On a cold winter night in 1888, Vincent Van Gogh cut off his ear with a razor blade. He wrapped it in a cloth and brought it to a brothel. He gave the bloody ear as a token of love to a prostitute named Rachel, who fainted when she saw it. Van Gogh returned home and almost bled to death. This is the most common story of Van Gogh’s famous fit of madness, but there are competing theories.
Rachel contacted the police, and the next morning the mutilated Van Gogh was found and taken to the hospital. Van Gogh asked to speak to his friend and fellow artist, Paul Gauguin. Gauguin refused and left town. Gauguin and Van Gogh had a rocky friendship. One theory is that Van Gogh was unhappy that Gauguin was planning to leave and attacked him. Gauguin, an expert swordsman, could have easily sliced off his ear. And Van Gogh not wanting to get his friend in trouble could have made up the story about doing it himself. In a letter from Van Gogh to Gauguin, he mysteriously writes, “I will keep quiet about this and so will you.”
Van Gogh expert Martin Bailey has recently written a book with a third competing theory. He says Van Gogh likely received word about his brother Theo’s plans for marriage on the same day that he cut off his ear. Van Gogh was financially dependent on Theo and might have been worried that his brother would no longer support him. Bailey says, “It was fear that pulled the trigger and led to the breakdown. Fear of being abandoned in both an emotional and financial way.”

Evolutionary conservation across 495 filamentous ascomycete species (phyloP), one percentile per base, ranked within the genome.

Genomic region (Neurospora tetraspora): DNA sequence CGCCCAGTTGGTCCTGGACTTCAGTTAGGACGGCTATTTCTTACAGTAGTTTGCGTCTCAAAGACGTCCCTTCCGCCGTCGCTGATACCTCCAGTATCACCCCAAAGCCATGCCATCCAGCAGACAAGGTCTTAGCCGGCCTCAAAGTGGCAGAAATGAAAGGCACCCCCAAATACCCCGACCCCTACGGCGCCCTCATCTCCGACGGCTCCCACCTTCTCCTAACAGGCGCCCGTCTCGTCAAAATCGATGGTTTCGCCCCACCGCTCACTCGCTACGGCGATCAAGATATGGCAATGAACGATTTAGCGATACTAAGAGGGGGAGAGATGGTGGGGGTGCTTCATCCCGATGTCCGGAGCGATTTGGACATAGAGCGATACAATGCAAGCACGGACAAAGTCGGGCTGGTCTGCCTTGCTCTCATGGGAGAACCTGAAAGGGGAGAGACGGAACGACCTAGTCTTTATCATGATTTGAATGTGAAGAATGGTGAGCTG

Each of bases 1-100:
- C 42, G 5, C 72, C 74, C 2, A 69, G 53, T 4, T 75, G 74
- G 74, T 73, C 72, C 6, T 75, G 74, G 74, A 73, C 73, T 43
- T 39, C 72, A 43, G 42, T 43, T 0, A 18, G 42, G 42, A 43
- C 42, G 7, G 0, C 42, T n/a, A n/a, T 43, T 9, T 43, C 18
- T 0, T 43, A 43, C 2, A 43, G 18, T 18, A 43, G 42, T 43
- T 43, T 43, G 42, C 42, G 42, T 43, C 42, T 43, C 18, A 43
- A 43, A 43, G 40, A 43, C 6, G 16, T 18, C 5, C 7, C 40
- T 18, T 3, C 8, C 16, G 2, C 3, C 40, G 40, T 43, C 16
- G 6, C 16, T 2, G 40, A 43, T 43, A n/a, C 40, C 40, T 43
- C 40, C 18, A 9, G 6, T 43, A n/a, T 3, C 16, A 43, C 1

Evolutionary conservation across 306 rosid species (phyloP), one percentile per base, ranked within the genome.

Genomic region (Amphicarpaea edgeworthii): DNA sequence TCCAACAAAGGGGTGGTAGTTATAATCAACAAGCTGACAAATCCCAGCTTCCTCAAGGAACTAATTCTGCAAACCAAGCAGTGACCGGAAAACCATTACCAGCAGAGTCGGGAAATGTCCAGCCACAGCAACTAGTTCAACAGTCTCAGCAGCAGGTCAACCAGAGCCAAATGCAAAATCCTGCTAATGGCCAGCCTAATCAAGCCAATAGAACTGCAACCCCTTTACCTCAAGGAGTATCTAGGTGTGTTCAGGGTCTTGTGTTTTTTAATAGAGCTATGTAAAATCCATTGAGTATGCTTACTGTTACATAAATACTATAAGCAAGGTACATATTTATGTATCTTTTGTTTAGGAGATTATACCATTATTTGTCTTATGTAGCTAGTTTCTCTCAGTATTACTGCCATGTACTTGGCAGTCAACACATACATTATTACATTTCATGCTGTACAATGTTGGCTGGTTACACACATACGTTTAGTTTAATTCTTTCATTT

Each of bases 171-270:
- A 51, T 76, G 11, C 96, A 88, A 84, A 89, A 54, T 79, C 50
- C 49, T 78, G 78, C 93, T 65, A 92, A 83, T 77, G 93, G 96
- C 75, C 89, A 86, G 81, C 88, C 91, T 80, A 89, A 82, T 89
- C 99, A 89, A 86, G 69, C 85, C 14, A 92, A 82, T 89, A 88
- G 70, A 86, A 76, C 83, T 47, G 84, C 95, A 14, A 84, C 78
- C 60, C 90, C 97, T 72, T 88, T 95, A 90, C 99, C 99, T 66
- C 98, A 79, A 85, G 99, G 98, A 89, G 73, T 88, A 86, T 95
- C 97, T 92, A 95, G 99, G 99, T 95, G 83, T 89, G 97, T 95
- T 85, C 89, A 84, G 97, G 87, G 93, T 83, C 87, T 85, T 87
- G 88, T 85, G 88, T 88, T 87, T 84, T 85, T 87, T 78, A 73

While the reason Van Gogh lost his ear is lost in history, in more recent news, Van Gogh’s ear has been regrown in a lab. Artist Diemut Strebe first created a clear mold of Van Gogh’s ear based on a historical photograph. With the help of scientists from Harvard and MIT, skin cells taken from Van Gogh’s brother’s great grandson were regrown inside the clear mold. She says, “I use science basically like a type of brush, like Vincent used paint.” To see this living work of art and learn more about why it was made, watch this video with Diemut Strebe.
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